Preventing Arrhythmic Death in Patients With Tetralogy of Fallot: JACC Review Topic of the Week. Cohen MI, Khairy P, Zeppenfeld K, Van Hare GF, Lakkireddy DR, Triedman JK. J Am Coll Cardiol. 2021 Feb 16;77(6):761-771. doi: 10.1016/j.jacc.2020.12.021. PMID: 33573746 Review.   Take Home Points: Despite improvement in the overall survival of patients with tetralogy of Fallot (TOF), the long-term risk of arrhythmias and sudden cardiac death (SCD) persists. Risk stratification should be based on non-invasive markers and judicious use of programmed ventricular stimulation in selected patients. PVR timing strategies are needed to identify the ideal time for the RV to best remodel and reduce late VT and SCD. Most ventricular arrhythmias after TOF repair involve monomorphic re-entrant ventricular tachycardia, although some involve slow-conducting pathways in the right ventricle amenable to catheter-based ablation. LV dysfunction is a powerful predictor of outcomes after TOF repair with or without pulmonary valve replacement. Ablation failure is likely due to a combination of hypertrophied myocardium and overlying prosthetic material after PVR, preventing effective radiofrequency energy delivery. Inappropriate ICD shocks, most often related to SVT, have been observed in 20% to 42% of adult TOF ICD recipients     Comment from Dr. Khyati Pandya (Augusta, GA), section editor of Congenital Electrophysiology Journal Watch: TOF remains one of the main adult congenital heart diseases carrying the risk of late SCD. Ventricular tachycardia and sudden cardiac death in patients with Tetralogy of Fallot can occur decades following surgical repair. The pathogenesis of VT and SCD is multifactorial.     A risk score distinguished between low risk, intermediate, and high-risk patients with ICDs with an annualized rate of appropriate ICD shocks of 0%, 3.8%, and 17.5%, respectively.     The electrical and mechanical factors from the left and right ventricle, contributing to sudden cardiac death are well illustrated in the picture above.   In contemporary TOF, isthmus 3 - between the pulmonary annulus and the upper margin of the VSD patch - may be the most important isthmus. However, ablation at this isthmus is often unsuccessful, likely due to a combination of hypertrophied myocardium and overlying prosthetic material after PVR, preventing effective radiofrequency energy delivery and achievement of complete conduction block.   As pointed out by the authors, although ICDs have proven to be quite reliable in sensing and terminating VT, inappropriate ICD shocks, most often related to SVT, have been observed in 20% to 42% of adult TOF ICD recipients.   While the complications associated with an endocardial lead can be overcome by implanting a subcutaneous ICD, not all patients qualify for the same in the presence of a wide QRS related to right bundle branch block. Besides, a subcutaneous ICD is not an option for patients who require antibradycardia or anti-tachycardia pacing.     A larger study with long term follow up is required to determine if an EP study comprising mapping and preventive ablation before or during PVR decreases the incidence of ventricular tachycardia.   As pointed out by the authors, patients with TOF constitute the largest subgroup of ICD recipients in adults with CHD. Although the decision for secondary prevention ICD implant is often clear cut in survivors of cardiac arrest or spontaneous sustained VT, current guidelines and consensus statements recommend primary prevention ICD implantation in adults with TOF and multiple risk factors for SCD including LV dysfunction, nonsustained VT, QRS duration >180 ms, inducible sustained VT on programmed stimulation, extensive RV scarring, or diastolic dysfunction. ICD implantation should also be considered in patients with syncope of unknown etiology with inducible ventricular arrhythmia at EPS or in those in whom there is a high clinical suspicion of VT. Other studies using a similar score adjusted model have been able to distinguish between low and intermediate/high-risk, but not between intermediate and high-risk subgroups. Monomorphic VT, depicted in the image below, comprises nearly 80% of all appropriate ICD therapies in patients with TOF with only 18% having polymorphic VT or ventricular fibrillation. Although ICDs have proven to be quite reliable in sensing and terminating VT they are not without complications. Inappropriate ICD shocks, most often related to SVT, have been observed in 20% to 42% of adult TOF ICD recipients.     Electrocardiogram demonstrating monomorphic ventricular tachycardia with left bundle branch block and inferior axis; the qR pattern in V1 is consistent with a right ventricular outflow tract focus.   Acute procedural complication rates for ICD implantation in patients with repaired CHD approximate 2% and are predominantly lead related. Given the high incidence of adverse events associated with endocardial ICD lead systems, the subcutaneous ICD has emerged as an alternative option for selected patients who do not require antibradycardia or antitachycardia pacing.   As depicted elsewhere in literature, the authors have reiterated the cause of SCD to be VT for the majority of patients with tetralogy of Fallot, and that the anatomical and physiological myocardial substrates are variable and evolve over time. RV adaptation and remodeling in response to chronic volume overload from PR remains poorly understood. Although much has been learned regarding RV–LV interaction and the important deleterious effect on LV function, its arrhythmogenic potential remains unknown. LV dysfunction has repeatedly been validated to be a strong predictor of SCD. However, a limited understanding of RV adaptation has challenged our ability to select candidates and appropriate timing for PVR. Also, whether PVR may curtail further maladaptive RV and LV behaviors that could potentially impact late VT remains to be discerned.   Electrocardiogram demonstrating sinus rhythm with right bundle branch block. QRS fragmentation in V4 with multiple notched R waves (arrow).   FIGURE 2 Repaired Tetralogy of Fallot With Right Bundle Branch Block and QRS Fragmentation   The authors have highlighted the importance of following certain unconventional markers of sudden cardiac death in this patient subgroup such as QRS fragmentation (fig 2). They have also referenced a study depicting that an RV mass/volume ratio > 0.45 g/ml is a more important long-term risk predictor for death or VT than right ventricular end-diastolic indexed volume (RVEDVi).   Advances in knowledge related to the risk factors for VT and their interaction in TOF patients, as well as an understanding of the anatomical basis for macroreentrant VT have led to sophisticated models of risk to guide decision making. However, long term studies are needed to determine if these strategies will also lead to reduction of morbidity and mortality. Future studies should rely on multicenter collaboration to generate an aggregate risk score with the greatest discriminative ability for sudden cardiac death in patients with tetralogy of Fallot. Until then, risk stratification with the aforementioned EP and imaging criteria, combined with a diligent record of progression of patient symptomatology, maybe used to guide surgical and antiarrhythmic therapy with appropriate utilization of invasive EP and ICD implantation.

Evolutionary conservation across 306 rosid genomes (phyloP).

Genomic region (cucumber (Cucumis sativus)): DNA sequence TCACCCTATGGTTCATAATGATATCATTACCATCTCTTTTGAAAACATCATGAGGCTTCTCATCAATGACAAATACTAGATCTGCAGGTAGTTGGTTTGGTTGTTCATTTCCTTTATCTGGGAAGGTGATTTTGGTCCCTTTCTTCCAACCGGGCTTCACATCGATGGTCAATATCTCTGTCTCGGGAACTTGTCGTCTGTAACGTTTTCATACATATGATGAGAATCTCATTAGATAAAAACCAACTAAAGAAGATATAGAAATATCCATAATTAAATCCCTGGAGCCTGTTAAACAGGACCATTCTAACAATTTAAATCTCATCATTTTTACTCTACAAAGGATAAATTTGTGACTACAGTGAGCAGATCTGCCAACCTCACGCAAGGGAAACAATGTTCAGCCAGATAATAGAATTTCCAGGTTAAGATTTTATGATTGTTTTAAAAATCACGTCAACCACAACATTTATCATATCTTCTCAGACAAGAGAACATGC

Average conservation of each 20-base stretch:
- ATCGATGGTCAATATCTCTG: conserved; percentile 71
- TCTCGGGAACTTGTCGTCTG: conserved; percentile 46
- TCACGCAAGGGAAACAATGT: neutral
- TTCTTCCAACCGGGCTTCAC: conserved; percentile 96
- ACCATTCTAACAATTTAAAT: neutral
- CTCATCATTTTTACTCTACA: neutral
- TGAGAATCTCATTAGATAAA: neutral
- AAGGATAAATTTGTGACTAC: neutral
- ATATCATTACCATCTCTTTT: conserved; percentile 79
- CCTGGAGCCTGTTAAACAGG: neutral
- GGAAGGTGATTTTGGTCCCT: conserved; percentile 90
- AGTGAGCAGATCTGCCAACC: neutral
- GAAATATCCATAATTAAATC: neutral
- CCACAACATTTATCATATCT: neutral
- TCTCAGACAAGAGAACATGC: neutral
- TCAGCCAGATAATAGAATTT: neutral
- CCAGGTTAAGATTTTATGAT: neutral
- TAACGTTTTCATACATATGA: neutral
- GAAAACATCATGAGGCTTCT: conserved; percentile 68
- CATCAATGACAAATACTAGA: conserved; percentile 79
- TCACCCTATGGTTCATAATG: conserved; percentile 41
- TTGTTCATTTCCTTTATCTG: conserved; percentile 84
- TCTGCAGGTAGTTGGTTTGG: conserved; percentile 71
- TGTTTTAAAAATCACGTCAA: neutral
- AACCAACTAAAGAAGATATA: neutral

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Identification of patients at risk of sudden cardiac death in congenital heart disease. The prospective study on implantable cardIoverter defibrillator therapy and sudden cardiac death in adults with congenital heart disease: Prevention-ACHD

Identification of patients at risk of sudden cardiac death in congenital heart disease. The prospective study on implantable cardIoverter defibrillator therapy and sudden cardiac death in adults with congenital heart disease: Prevention-ACHD. Vehmeijer JT, Koyak Z, Leerink JM, Zwinderman AH, Harris L, Peinado R, Oechslin EN, Robbers-Visser D, Groenink M, Boekholdt SM, de Winter RJ, Oliver JM, Bouma BJ, Budts W, Van Gelder IC, Mulder BJM, de Groot JR. Heart Rhythm. 2021 Jan 16:S1547-5271(21)00029-1. doi: 10.1016/j.hrthm.2021.01.009. Online ahead of print. PMID: 33465514   Take Home Points: The PREVENTION-ACHD risk model appears useful for identification of VT/VF or SCD risk among a heterogenous group of adults with congenital heart disease. Prospective validation suggests a sensitivity of 0.5 and specificity of 0.93 for prediction of VT/VF or SCD The proposed risk model outperforms existing classification schemes and may be useful for clinical practice and future guideline-based ICD indications.   Commentary by Dr. Jeremy Moore (Los Angeles) Congenital and Pediatric Cardiac EP section editor: This recent manuscript out of Amsterdam serves as prospective validation work to a previously proposed risk-stratification model from 2019 that is applicable to a broad group of adults with congenital heart disease (ACHD). The investigators had originally conducted a case-control study across several institutions involving the CONCOR (11,535 patients) registry, the Toronto Congenital Cardiac Centre for Adults, and the University Hospital Leuven (refer to Koyak et al. Circulation 2012) in order to identify predictors of sudden cardiac death (SCD) across multiple forms of ACHD. The proposed risk factors were subsequently externally validated in a retrospective group of 3,197 patients followed at the La Paz University Hospital in Spain that was published later that year (Gallego et al. Am J Cardiol 2012). Using the baseline hazards derived from the large CONCOR registry, the authors were able to calculate annual rates of SCD using the results of the original multicenter case-control study. The predictors were modified slightly, as QRS duration and QT dispersion were dichotomized (QRSd>120 ms and QTd>70 ms) thus allowing for the inclusion of two additional risk factors in the model, specifically a history of coronary artery disease and clinical heart failure (refer to Vehmeijer et al. Neth Heart J 2019). The proposed risk model that was first described in 2019 is shown below.     The present manuscript examines the performance of the previously proposed model in a prospective validation cohort derived from 783 consecutive ACHD followed for 2 years at the Amsterdam University beginning in 2019. Patients were grouped as high (>3%) or low (<3%) annual risk for SCD based on the risk model. The primary outcome of this study was the combined endpoint of SCD or VT/VF, including appropriate ICD therapy. The secondary outcome was SCD alone. The authors found that actual KM estimates for a primary outcome after 2 years was 7% for high risk patients vs 0.6% for low risk patients (HR 12.5, 95%CI 3.1-50.9; p<0.001). Similarly for the secondary outcome of SCD alone, KM estimates were 3.5% vs 0.3% (HR 12.4, 95%CI 1.8-88.1; p=0.01).   More importantly, the PREVENTION-ACHD risk score showed an overall sensitivity of 0.5 and specificity of 0.93 for SCD or VT/VF at 2 years and a sensitivity of 0.5 and specificity of 0.92 for SCD alone. This compared favorably with the PACES/HRS Expert Consensus Statement using the patient population, which showed a sensitivity of 0.25 and specificity of 0.98 for SCD or VT/VF at 2 years and a sensitivity of 0.0 and specificity of 0.98 for SCD alone.   Conclusions This present work attempts to improve risk stratification for ACHD and as such, improves upon the existing classification schemes. Although patients considered to be high risk (i.e. annual risk of SCD or VT/VF >3%) were only identified with a sensitivity of 50% in the present cohort, this represents a significant improvement over the PACES/HRS Expert Consensus Statement. Meanwhile, this still equates to “missing” 50% of high-risk cases. Further work is still needed in order to accurately identify patients in whom primary prevention ICD placement is needed.